Dr. Gershon explained the many facets of her career. She studied medical microbiology in her undergraduate and master’s degrees and did clinical research at Yale. She loved this work (and noted that she still does) but saw that the field was becoming mechanized and that the benchwork she loved was no longer a possibility. There was an opening in the Yale department of biological safety, and despite not initially having the training, she took on a role in this department, supporting research groups working with chemical hazards. Dr. Gershon discussed the “shortcuts” she saw during her time at the Yale lab, with horrible effects. First, she told the story about a veterinary student who was bitten by a primate infected with simian herpes, a disease with a 100% fatality rate in humans. The vet had his blood tested daily, and Dr. Gershon described how the uncertainty of his prognosis took such a toll on his mental health that even when he tested negative for simian herpes, he left the field, and Dr. Gershon has not heard from him since. She also told the story of a researcher working with glass tubes of hepatitis-B-positive blood, with no gloves (the usage of gloves was a requirement at this lab.) The researcher contracted hepatitis B through open cuts on her hands and died shortly after. When a student asked about Dr. Gershon’s inspiration, she relayed these two tragic stories, and how they might have been avoided with simple workplace precautions.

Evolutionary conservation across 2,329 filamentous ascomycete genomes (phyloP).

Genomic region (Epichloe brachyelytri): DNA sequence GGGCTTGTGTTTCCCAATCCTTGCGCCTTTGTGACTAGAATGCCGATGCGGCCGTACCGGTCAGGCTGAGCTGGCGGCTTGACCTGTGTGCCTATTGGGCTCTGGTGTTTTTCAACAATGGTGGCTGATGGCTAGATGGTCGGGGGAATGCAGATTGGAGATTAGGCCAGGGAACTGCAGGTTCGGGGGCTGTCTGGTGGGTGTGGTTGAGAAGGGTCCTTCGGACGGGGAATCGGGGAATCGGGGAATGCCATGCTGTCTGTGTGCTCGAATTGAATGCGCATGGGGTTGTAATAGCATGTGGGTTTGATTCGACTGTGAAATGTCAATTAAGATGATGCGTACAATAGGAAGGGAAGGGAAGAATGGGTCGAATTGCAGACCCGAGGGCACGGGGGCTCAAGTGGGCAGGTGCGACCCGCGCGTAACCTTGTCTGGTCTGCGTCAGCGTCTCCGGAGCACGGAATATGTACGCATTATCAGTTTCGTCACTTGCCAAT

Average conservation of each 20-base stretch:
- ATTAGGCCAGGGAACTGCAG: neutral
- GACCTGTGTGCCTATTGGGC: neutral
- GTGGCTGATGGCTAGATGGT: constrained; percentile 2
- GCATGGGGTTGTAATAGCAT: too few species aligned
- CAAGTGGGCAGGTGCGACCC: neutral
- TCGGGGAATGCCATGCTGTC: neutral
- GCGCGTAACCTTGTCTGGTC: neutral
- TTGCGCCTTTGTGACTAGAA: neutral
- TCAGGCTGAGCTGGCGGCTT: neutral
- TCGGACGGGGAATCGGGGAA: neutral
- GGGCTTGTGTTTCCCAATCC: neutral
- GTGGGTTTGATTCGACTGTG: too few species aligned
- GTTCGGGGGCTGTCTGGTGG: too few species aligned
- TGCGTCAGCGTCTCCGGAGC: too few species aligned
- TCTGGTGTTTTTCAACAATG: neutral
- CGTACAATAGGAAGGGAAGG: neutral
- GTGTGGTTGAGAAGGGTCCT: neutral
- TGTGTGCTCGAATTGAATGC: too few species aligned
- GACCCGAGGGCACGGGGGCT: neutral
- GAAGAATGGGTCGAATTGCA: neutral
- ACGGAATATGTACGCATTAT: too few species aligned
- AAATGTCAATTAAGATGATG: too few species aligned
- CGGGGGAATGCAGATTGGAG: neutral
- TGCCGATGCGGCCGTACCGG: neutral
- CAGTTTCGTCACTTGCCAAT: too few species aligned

Dr. Gershon realized that she required more education about the broader field of occupational safety. In 1990, she began a fellowship at Johns Hopkins University, which offered one of the few doctoral programs in occupational safety. (At this point, she recommended to the audience to attend a graduate school that will cover tuition and a living stipend to avoid starting a career with a lot of loans.) Dr. Gershon described an influential summer she spent at Fort Detrick, a high-containment facility that processed many dangerous pathogens that was the first to develop ELISA test kits for HIV, which is a now-common test for HIV antibodies in a blood sample. She was charged with developing the safety program for the production of these kits, as production had already begun without a safety program in place. She described the moment where she looked into the production lab and saw technicians working with 400-gallon vats of pure HIV wearing only lab coats and one pair of gloves with unidentified liquid on the floor. This moment, she stated, changed her perspective on the importance of disaster science. Eight months later, the CDC released a report about HIV in healthcare workers, which noted that workers were not taking precautions because they believed they already had HIV. Gershon’s realization about the importance of protecting workers from dangerous pathogens fueled her thesis work on HIV in healthcare workers and her assistance in writing the OSHA bloodborne pathogens standard.